Wednesday, October 5, 2011

Opening Sentence of the Day: The Anti-Death League



A girl and an older woman were walking along a metaled pathway.
--  The Anti-Death League by Kinglsey Amis.

Kingsley Amis is one of my favorite authors. I wanted to read this one in particular because it is on Anthony Burgess's list of his favorite 99 novels.

Also, it was published in 1966, so it counts as one of my books for Hotchpot Cafe's Birth Year Reading Challenge. It may be my only candle, unless I get around to The Comedians by Graham Greene.



4 comments :

Sandra said...

Always mean to try Amis but my library doesn't have this one. I suspect satire is his thing and it's not my favourite. I acquired Jake's Thing in a swap but am reluctant when I see college and sex among the tags.
My family were vintner's for the past three generations so I can see how Voodoo Vintners could be interesting to anyone. Always wanted to try Spark but the library doesn't have The Mandelbaum Gate either. I look forward to your thoughts on it. Never tried Hazzard or Trollope. I'm always afraid of getting into light reads, and I need more to my stories. I'll watch for your reviews on them too. I could use a suggestion on the best Trollope you've read. Impressed by the awards on these-and the Durrell. Hope they're good for you. Funny about your name being sooo close to that one protagonist. Looking forward to your review of Carry Yourself Back to Me, though my library doesn't have it either-yet.
I loved Arrowsmith and have read it twice. Mind you, wanting to be a doctor when I was a kid influenced my interest greatly. I see you may read The Black Prince too, I really enjoyed that Murdoch and can recommend it highly.
I didn't do the Chunkster challenge this year myself. I'm not posting a lot because of my health but I'm still reading quite a bit. My last few posts have some really good recommendations. I'm being even pickier now and it's paying off. I must look up books from my birth year (1950) and see what's interesting. I read A Brookner in July too, Altered States, a decent read. I have read several of hers and want to read more. I read my first Boyd recently, The Blue Afternoon, set in the Philippines, and a doctor as a main character, very enjoyable for me. What to read next of his, do you think?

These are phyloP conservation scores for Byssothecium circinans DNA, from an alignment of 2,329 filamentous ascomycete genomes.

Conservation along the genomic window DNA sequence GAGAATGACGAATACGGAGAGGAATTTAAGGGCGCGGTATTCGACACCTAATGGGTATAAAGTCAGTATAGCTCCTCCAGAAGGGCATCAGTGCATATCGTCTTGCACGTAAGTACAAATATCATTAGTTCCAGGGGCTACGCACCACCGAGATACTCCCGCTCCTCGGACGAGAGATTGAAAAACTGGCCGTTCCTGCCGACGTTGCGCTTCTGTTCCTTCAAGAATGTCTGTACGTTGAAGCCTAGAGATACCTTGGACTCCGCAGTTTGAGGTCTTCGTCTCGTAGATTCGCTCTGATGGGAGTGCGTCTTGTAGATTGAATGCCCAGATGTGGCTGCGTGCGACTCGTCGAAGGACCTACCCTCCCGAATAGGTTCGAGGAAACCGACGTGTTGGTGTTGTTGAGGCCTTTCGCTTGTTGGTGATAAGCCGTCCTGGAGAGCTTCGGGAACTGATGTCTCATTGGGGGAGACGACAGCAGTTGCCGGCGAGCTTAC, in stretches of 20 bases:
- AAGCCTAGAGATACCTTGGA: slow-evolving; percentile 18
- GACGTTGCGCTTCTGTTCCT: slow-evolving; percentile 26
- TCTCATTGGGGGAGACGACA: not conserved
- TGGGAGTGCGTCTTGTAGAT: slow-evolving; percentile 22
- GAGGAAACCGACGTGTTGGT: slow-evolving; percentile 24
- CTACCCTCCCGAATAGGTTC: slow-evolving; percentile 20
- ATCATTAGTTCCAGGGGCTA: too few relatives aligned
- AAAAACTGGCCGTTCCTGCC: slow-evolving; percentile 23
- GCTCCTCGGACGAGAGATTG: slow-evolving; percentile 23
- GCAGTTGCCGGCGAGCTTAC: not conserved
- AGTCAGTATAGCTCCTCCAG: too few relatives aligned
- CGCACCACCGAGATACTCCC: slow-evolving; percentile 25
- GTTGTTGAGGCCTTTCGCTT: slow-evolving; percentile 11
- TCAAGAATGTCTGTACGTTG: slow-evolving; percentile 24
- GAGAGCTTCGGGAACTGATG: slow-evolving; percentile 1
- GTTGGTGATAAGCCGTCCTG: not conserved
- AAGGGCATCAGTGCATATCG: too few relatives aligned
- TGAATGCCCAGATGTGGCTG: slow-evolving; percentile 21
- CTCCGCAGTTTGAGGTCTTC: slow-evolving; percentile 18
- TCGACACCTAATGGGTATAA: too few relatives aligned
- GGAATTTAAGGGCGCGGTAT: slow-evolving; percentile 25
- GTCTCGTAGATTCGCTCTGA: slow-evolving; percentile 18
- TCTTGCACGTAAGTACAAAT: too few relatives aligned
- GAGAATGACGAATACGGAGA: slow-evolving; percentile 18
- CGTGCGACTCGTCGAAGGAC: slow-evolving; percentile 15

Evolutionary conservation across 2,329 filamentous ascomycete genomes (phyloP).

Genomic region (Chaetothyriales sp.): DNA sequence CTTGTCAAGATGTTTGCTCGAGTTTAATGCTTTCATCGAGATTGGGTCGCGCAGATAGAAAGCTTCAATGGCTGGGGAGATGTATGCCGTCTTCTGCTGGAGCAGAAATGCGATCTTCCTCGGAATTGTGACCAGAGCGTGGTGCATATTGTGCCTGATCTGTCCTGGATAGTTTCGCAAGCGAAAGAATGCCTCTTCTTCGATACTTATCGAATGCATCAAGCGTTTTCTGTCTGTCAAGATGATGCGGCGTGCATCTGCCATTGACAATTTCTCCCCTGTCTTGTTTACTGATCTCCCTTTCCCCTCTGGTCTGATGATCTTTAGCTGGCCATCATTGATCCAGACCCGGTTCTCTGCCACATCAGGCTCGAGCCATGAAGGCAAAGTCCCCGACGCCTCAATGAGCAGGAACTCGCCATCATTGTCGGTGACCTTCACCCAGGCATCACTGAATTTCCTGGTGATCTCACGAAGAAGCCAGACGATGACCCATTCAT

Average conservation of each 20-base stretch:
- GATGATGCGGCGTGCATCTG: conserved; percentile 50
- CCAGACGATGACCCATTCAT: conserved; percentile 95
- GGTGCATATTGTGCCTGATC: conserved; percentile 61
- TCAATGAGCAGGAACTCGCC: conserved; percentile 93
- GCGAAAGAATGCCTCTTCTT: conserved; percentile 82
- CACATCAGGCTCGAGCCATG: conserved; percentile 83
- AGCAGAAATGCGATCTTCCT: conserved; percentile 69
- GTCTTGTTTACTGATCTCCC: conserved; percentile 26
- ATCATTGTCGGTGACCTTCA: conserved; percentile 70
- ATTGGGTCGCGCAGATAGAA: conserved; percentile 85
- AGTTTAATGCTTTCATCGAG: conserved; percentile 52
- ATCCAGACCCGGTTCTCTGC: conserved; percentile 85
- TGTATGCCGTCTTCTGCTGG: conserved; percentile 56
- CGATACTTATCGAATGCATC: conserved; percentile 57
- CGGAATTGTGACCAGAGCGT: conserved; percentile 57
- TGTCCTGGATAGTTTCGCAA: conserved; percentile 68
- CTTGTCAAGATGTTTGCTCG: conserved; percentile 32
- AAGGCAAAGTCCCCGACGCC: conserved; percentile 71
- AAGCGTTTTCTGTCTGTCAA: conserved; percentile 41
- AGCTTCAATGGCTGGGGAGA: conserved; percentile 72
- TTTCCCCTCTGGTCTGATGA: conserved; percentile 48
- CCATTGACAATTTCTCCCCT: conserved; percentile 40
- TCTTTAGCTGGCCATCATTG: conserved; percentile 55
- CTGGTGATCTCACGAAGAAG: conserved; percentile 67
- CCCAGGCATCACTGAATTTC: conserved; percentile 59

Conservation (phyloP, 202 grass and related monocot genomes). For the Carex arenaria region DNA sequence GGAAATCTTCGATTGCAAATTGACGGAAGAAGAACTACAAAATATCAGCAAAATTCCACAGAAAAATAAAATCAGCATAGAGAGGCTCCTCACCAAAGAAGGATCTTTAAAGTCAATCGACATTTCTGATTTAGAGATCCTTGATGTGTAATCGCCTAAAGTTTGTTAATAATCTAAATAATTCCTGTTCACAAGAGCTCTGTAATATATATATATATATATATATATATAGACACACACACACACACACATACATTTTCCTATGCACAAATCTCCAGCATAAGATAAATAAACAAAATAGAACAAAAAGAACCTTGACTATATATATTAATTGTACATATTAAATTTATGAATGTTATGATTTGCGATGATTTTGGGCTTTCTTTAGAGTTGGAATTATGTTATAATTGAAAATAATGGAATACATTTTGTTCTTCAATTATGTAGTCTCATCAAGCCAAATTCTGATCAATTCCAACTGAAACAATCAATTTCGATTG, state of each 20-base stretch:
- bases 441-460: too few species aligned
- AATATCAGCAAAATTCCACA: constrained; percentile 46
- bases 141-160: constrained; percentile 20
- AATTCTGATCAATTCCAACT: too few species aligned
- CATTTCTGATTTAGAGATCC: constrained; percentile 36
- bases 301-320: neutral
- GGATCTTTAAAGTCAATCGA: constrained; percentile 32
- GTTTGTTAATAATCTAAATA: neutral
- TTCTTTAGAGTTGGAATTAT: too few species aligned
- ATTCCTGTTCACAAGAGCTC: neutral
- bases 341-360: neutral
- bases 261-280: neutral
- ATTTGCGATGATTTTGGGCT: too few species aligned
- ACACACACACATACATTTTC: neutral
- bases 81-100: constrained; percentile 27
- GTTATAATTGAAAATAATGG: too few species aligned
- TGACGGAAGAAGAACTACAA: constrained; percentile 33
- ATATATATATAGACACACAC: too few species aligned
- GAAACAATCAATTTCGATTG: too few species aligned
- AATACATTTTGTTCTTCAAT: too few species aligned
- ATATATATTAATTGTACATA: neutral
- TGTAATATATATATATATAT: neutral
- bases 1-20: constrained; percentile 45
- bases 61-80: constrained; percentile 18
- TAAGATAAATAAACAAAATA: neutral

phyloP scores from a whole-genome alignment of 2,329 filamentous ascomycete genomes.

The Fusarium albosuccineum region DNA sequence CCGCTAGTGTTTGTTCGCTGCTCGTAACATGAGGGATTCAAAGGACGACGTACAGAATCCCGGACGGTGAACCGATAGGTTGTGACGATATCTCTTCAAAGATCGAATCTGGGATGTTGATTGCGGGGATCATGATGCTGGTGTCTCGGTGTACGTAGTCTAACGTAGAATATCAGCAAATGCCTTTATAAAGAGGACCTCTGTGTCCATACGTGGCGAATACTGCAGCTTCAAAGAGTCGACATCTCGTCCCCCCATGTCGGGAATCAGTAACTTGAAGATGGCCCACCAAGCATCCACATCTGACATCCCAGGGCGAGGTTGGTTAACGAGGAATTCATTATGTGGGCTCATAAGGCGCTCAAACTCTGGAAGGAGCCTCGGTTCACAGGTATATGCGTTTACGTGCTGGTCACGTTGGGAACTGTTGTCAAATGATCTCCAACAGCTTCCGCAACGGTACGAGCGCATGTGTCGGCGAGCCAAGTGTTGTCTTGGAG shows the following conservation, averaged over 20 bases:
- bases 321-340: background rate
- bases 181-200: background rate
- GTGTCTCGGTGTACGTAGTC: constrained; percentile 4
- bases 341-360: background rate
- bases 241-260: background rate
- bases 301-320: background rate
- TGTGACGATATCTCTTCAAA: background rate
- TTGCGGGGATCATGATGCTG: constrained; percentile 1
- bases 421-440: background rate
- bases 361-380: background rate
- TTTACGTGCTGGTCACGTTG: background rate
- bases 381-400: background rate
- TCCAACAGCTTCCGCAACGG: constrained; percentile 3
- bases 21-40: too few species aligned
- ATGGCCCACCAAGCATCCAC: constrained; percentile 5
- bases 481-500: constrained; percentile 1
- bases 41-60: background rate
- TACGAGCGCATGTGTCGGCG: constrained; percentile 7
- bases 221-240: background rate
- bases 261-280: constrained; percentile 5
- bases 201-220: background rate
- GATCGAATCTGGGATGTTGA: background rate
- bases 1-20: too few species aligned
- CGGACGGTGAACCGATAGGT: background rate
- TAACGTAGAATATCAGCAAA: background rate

I've added the Man Asian Prize and some African award books to my list of Award Challenges in 2011 and am really hopping right now to get all the Giller (Canada) and Booker shorlists read in time too.
I'm caught up now on reading your posts but will come back sooner in future. :) Take care.

Debbie Rodgers said...

Thank you SO much for the link to the Hotchpot Cafe blog. I love the idea of a birth-year challenge!

Barbara said...

I like the birth year idea. Wonder what came out in 1940? Yes, they did have books way back then. :D

Rose City Reader said...

Sandra: So nice to hear from you. This is like a letter, not a comment! Amis was not usually a satirist. He played with genres some and this one seemed like a parody, but not satire. I'm not a fan of satire myself.

I've only read two Joanna Trollope books so far. I preferred Marrying the Mistress to Girl From the South, but that's as much as I can offer. Both were entertaining, but not fluffy light. They gave you something to think about.

OK, enough. Now I'm just coming over to visit your blog and will catch up more there.

Debbie: I hope you decide to do the Birth Year challenge. I am fascinated by it, even though I haven't read many books either year I've done it.

Barbara: Yes, I'm sure they did! :) In fact, Steinbeck's The Grapes of Wrath won the Pulitzer in 1940. A good place to start.

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